Restoring the World Trade Organisation's 'Crown Jewel'

Restoring the World Trade Organisation's 'Crown Jewel'
Posted on 11-07-2023

Restoring the World Trade Organisation's 'Crown Jewel'

At the Geneva Ministerial Conference in June 2022, member countries of the World Trade Organization (WTO) achieved a significant deal, thanks in large part to India's vital role, which helped uphold faith in trade multilateralism. One crucial aspect of the conference was the revival of the WTO's dispute settlement system (DSS), often referred to as the organization's 'crown jewel,' with the goal of restoring its functionality by 2024.

The WTO, established on January 1, 1995, as a replacement for the General Agreement on Tariffs and Trade (GATT) of 1948, is an international institution responsible for overseeing the rules governing global trade among nations. With 164 member countries (including Liberia and Afghanistan, the most recent members joining in July 2016) and 25 observer countries and governments, the WTO performs various essential functions. These include administering trade agreements, serving as a forum for trade negotiations, handling trade disputes, monitoring national trade policies, providing technical assistance and training for developing countries, and cooperating with other international organizations.

The highest authority within the WTO is the Ministerial Conference, composed of all member states, which typically convenes every two years to make decisions based on consensus. The organization's daily work is carried out by three bodies with the same membership but different terms of reference: the General Council, the Dispute Settlement Body (DSB), and the Trade Policy Review Body.

The DSB, operating under the General Council's authority, is responsible for resolving disputes between WTO members. It has the power to establish dispute settlement panels, whose recommendations, along with possible reports from the Appellate Body, are reviewed by the DSB to reach a decision. Only the DSB holds the authority to make final determinations, while the panels and the Appellate Body can only offer recommendations.

The Appellate Body, the second tier of the WTO's DSS, played a crucial role between 1995 and 2019 in upholding the international rule of law by holding powerful countries such as the United States and the European Union accountable for breaches of international law. The Appellate Body's impartiality in assessing and deciding cases involving countries of varying sizes is a testament to its non-discriminatory approach.

However, the Appellate Body has faced a major setback since 2019, when the United States single-handedly blocked the appointment of new members. The U.S., once a supporter of the Appellate Body, has become its harshest critic. The U.S. has raised concerns about judicial overreach, arguing that the Appellate Body exceeded its institutional mandate. It insists that the Appellate Body's role must be precisely defined before any resurrection can take place. Another concern raised by the U.S. is the creation of binding precedents by the Appellate Body, which it claims goes against the WTO's dispute settlement understanding (DSU).

Contrary to the U.S.'s concerns, the Appellate Body has consistently sought to strike a balance in its decisions. It is well-established that international law does not adhere to the rule of precedent, a principle clearly stated in the WTO's DSU. The Appellate Body adheres to this principle by ensuring its rulings do not add or diminish the rights and obligations of WTO member countries. While consistency in the interpretation and application of WTO agreements is essential for providing security and predictability to the multilateral trading system, the Appellate Body aims to achieve this without creating binding precedents. It encourages WTO panels to rely on previous interpretations when dealing with similar issues, while also allowing for departures from past rulings and reasoning if "cogent reasons" exist. It's worth noting that the Appellate Body is not the only international court that follows its previous decisions; other courts, such as the International Court of Justice and the International Tribunal for the Law of the Sea, do the same unless valid reasons dictate otherwise.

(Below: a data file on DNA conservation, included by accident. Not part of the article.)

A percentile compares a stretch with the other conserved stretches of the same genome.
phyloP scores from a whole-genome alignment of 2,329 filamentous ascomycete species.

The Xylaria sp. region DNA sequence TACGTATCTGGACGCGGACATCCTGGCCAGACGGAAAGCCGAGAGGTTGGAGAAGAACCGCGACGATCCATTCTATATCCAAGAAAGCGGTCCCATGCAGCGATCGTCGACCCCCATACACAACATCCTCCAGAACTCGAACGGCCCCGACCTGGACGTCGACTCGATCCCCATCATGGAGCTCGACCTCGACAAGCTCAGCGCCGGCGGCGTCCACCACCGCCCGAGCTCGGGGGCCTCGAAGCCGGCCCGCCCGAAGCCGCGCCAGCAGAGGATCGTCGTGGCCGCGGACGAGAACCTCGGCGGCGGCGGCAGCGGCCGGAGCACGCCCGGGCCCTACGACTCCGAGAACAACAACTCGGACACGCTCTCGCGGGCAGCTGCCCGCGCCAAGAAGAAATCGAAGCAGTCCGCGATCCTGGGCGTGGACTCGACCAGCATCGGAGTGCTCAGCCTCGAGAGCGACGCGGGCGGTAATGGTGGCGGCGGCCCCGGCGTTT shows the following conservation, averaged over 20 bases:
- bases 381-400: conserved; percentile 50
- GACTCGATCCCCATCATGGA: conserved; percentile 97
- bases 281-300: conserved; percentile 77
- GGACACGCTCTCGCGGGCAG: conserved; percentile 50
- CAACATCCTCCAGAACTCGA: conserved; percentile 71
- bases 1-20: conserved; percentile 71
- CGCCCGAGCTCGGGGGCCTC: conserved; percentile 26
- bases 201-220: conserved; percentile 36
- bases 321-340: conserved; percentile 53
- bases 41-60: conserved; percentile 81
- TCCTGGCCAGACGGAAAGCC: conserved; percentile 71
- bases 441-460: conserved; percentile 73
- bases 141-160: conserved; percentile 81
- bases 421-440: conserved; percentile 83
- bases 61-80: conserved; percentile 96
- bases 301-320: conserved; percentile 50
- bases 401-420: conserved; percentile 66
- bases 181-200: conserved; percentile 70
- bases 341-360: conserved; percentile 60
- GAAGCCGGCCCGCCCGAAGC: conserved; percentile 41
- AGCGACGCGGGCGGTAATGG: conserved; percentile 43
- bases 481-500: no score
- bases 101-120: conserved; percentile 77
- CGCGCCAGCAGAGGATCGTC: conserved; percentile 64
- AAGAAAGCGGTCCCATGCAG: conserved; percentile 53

The U.S.'s concerns about the Appellate Body's functioning are part of a broader plan known as the "de-judicialization" of trade multilateralism. In the post-Cold War era, when the neoliberal consensus prevailed, the WTO was established to regulate global trade as the "visible hand" of the law alongside the "invisible hand" of market competition. However, de-judicialization aims to weaken international courts, allowing countries to reclaim decision-making power. With the rise of China and the emerging geo-economic challenges it poses, the U.S. desires full autonomy over its trade policies, free from the constraints of the Appellate Body's judicial review.

Various prospective solutions have been proposed to address these issues. One option is for WTO member countries to adopt a statement clarifying that Appellate Body rulings do not create binding precedents. Another possibility is to resort to voting during the WTO's General Council meetings to elect Appellate Body members, ensuring a more democratic process.

In conclusion, although trade multilateralism may have fallen out of fashion, it remains a crucial component for developing countries like India. While the U.S. has raised several concerns about the WTO's dispute settlement system, it has failed to offer any viable solutions. It is therefore incumbent upon other countries to find ways to reform the WTO, as negotiating with the U.S. alone to revive the Appellate Body is futile.

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